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5 Things You Should Know About Robo-Advisors

09/18/2015 04:55 EDT | Updated 09/18/2016 05:12 EDT
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When it comes to investing, you'll have likely heard the term "robo-advisor" in the news. But what does this actually mean? We know there is a lot of confusion out in the market about what a robo-advisor is and how it works. To set the record straight, we are busting the top five myths about robo-advisors in Canada.

Myth 1: Robo-advisors are machines, not humans -- you can't talk to an investment advisor.

The term robo-advisor (a.k.a. online advisor) refers to the convenient online delivery of investment management services and online access to your investment portfolio. While online advisors focus a lot on using technology to build efficiencies, lower cost and create a better client experience, working with a team of advisors who are qualified and registered is a key element of service. Most online advisors in Canada are available to their clients by phone, email, video conference and text, and use technology to conveniently interact and communicate with clients on an ongoing basis.

Myth 2: A computer chooses your investments.

The initial recommendation of an investment plan is made easier by having you first complete an online session about your financial goals, timelines and risk tolerance. Based on what's learned from this session, the online advisor can show you -- in real time -- an investment plan that might be right for you. The final choices about your investments are made by you working with your advisor. All portfolios are constructed by registered portfolio managers who use their experience and judgement to select specific investments that are best positioned to accomplish the objectives set for each portfolio.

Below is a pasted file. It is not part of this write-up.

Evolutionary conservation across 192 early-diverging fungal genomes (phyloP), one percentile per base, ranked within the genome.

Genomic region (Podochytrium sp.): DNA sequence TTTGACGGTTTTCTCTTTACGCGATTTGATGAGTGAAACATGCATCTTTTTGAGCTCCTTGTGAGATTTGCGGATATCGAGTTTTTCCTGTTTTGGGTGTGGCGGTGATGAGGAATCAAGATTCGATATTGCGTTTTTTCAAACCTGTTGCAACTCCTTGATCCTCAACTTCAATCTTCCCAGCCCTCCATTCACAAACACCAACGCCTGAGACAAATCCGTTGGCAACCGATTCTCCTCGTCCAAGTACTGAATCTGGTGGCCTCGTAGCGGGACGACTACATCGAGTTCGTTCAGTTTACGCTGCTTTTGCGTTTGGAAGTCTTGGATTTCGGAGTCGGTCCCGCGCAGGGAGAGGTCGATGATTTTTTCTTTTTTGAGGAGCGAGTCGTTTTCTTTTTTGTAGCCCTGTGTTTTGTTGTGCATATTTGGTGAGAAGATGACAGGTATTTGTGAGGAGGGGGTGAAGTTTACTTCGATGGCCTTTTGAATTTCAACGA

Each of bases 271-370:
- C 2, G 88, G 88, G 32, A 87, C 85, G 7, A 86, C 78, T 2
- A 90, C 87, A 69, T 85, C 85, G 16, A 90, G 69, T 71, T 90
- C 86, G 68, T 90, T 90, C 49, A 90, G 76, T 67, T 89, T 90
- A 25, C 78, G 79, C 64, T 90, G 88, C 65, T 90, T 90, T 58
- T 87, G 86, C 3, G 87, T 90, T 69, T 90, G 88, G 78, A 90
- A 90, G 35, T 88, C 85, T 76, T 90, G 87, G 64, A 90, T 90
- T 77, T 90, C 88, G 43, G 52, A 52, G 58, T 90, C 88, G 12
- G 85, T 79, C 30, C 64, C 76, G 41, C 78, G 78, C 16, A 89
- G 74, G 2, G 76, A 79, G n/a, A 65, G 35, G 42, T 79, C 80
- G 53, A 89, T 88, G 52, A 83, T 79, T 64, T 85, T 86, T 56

Portfolios are reviewed regularly, and qualified investment professionals make the decision about whether changes need to be made. The use of technology allows online advisors to do this in an efficient and scalable way in order to offer their services at a much lower price point than traditional advisors.

Myth 3: Robo-advisors are more risky than banks or traditional advisors.

It is the risk level of the securities held in your portfolio that determines the level of risk you are taking, and this remains the same whether the securities are managed by a large bank or a smaller, independent advisor.

Consider a hypothetical mutual fund called ABC Canadian Equity Fund. If you own units of this fund, there is a risk that the fund will perform poorly or go bankrupt, which is extremely rare in Canada. But whether that fund is purchased through an advisor based in a bank branch or an independent advisor, the risk of owning that fund is the same.

To protect you against the insolvency of the advisor, your assets are held in trust with an independent custodian and are all eligible for CIPF protection up to $1 million per account. Also, your online advisor cannot withdraw funds from your account, nor can they deposit into the account; they can only direct how the funds are invested.